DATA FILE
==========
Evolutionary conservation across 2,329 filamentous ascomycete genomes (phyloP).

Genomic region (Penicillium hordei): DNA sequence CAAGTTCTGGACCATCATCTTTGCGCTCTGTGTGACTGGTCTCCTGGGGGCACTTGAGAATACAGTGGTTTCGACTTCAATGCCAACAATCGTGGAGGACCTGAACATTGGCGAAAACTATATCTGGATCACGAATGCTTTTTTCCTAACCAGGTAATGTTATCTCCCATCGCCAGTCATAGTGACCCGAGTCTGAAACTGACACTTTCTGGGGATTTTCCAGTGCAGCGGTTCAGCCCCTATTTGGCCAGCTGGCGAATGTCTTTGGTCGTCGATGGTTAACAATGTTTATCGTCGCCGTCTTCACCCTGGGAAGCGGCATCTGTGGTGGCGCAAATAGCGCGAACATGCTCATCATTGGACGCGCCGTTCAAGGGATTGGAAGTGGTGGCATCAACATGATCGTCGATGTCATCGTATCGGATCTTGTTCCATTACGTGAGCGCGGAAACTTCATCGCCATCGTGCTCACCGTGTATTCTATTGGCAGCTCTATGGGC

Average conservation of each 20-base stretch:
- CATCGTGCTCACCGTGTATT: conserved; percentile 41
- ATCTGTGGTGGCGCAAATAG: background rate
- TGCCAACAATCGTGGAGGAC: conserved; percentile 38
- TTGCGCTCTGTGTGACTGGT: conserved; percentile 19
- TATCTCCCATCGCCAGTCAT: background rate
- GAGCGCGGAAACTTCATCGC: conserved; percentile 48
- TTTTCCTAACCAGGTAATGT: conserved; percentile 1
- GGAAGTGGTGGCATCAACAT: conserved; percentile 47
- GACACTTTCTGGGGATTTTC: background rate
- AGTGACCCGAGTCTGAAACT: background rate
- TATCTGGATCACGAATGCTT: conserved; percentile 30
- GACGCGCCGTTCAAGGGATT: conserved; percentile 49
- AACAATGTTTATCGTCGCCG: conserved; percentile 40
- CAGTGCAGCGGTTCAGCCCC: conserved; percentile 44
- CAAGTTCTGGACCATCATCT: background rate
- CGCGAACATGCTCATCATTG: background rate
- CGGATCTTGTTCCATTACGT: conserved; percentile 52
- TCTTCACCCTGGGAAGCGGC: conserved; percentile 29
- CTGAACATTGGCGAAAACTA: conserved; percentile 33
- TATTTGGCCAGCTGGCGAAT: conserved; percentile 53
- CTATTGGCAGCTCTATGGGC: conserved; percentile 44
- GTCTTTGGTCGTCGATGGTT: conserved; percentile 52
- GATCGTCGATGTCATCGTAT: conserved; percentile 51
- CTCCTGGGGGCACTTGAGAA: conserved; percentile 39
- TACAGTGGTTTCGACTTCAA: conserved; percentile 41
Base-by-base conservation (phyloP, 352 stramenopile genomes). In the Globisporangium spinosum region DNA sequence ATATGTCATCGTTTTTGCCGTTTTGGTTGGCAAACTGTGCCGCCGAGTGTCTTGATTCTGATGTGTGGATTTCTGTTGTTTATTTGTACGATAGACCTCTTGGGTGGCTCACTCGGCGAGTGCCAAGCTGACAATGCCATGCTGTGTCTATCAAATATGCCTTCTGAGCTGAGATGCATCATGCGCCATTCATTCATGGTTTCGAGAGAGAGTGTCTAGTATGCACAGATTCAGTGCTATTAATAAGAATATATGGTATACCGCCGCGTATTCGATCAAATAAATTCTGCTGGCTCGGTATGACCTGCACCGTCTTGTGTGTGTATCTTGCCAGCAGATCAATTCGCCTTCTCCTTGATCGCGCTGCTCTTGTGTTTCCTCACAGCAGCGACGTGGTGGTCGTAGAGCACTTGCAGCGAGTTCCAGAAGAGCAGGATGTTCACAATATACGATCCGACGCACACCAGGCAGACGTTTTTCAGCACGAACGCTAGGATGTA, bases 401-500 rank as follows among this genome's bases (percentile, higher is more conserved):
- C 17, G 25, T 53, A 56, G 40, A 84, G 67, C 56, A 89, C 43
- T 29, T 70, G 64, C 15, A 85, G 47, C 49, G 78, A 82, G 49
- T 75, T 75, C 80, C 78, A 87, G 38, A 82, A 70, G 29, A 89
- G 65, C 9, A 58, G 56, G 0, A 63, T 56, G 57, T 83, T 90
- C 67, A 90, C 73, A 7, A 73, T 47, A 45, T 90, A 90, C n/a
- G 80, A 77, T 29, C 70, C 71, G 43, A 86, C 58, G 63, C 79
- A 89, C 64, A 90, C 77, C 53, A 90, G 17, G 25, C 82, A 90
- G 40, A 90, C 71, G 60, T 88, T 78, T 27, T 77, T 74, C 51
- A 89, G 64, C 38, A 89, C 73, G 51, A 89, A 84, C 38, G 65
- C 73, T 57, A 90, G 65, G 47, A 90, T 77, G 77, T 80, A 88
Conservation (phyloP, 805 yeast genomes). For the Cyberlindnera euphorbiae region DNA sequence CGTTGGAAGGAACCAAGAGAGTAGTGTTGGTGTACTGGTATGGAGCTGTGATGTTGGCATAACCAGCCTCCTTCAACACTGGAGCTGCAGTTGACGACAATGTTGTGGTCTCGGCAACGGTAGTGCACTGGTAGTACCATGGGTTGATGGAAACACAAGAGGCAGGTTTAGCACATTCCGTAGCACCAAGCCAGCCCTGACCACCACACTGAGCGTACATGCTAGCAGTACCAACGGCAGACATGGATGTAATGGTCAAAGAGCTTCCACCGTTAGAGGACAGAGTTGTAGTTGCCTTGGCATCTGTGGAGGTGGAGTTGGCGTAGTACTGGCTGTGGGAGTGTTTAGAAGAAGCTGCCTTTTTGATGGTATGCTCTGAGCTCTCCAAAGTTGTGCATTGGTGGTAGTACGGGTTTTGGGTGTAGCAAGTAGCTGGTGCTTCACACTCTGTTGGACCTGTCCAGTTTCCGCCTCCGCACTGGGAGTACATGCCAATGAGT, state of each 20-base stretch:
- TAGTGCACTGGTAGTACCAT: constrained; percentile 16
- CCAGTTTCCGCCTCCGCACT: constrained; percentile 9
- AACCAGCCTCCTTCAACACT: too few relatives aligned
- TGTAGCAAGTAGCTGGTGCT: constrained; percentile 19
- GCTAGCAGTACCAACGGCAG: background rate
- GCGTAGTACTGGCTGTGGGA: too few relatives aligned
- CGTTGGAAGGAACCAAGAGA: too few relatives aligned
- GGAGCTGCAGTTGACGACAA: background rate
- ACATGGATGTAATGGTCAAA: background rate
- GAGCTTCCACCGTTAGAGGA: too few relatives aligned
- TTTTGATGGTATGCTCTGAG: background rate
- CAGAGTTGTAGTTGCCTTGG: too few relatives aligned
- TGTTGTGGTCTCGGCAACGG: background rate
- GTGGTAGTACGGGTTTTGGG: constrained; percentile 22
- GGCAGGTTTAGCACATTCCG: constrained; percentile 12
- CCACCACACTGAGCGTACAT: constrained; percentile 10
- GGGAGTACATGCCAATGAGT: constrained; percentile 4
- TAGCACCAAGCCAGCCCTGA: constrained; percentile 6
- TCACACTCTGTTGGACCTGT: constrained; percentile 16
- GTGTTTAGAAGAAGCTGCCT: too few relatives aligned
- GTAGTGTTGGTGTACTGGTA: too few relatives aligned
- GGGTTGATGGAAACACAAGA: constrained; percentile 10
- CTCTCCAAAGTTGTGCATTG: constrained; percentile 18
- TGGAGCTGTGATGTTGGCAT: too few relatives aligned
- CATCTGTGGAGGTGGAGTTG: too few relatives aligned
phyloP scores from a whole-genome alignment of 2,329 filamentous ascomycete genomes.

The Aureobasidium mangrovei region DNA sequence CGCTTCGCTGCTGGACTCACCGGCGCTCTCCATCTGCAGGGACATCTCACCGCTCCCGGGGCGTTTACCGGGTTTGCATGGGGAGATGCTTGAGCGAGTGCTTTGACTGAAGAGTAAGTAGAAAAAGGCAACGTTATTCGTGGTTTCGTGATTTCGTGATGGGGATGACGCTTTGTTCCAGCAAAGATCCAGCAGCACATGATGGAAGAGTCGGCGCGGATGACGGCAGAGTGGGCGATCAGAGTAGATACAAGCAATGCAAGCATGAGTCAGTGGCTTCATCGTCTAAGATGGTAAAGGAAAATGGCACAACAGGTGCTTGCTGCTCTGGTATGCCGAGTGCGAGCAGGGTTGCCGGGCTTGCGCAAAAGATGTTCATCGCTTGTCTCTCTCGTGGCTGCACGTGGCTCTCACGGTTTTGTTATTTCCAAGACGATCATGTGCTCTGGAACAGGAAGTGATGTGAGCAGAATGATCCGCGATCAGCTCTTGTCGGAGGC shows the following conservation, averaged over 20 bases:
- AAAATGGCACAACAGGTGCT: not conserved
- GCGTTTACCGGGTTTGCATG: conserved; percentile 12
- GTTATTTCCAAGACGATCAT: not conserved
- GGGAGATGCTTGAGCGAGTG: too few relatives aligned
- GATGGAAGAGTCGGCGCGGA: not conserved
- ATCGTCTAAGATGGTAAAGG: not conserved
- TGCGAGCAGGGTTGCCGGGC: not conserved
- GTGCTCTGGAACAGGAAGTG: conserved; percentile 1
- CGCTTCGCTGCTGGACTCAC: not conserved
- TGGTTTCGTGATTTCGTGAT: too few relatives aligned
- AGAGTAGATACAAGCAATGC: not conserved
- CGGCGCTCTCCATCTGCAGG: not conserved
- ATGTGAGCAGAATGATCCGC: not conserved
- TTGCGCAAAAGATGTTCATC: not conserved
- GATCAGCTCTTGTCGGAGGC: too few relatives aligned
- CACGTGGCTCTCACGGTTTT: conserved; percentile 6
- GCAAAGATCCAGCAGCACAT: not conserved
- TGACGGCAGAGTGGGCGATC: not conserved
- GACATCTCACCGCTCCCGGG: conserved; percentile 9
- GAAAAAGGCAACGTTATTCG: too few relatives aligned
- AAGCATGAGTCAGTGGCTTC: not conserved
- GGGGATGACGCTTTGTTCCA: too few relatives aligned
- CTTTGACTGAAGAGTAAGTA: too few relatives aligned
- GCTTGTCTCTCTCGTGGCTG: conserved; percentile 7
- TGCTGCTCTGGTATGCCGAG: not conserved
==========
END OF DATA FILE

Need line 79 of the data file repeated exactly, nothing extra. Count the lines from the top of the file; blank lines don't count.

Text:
- CGGCGCTCTCCATCTGCAGG: not conserved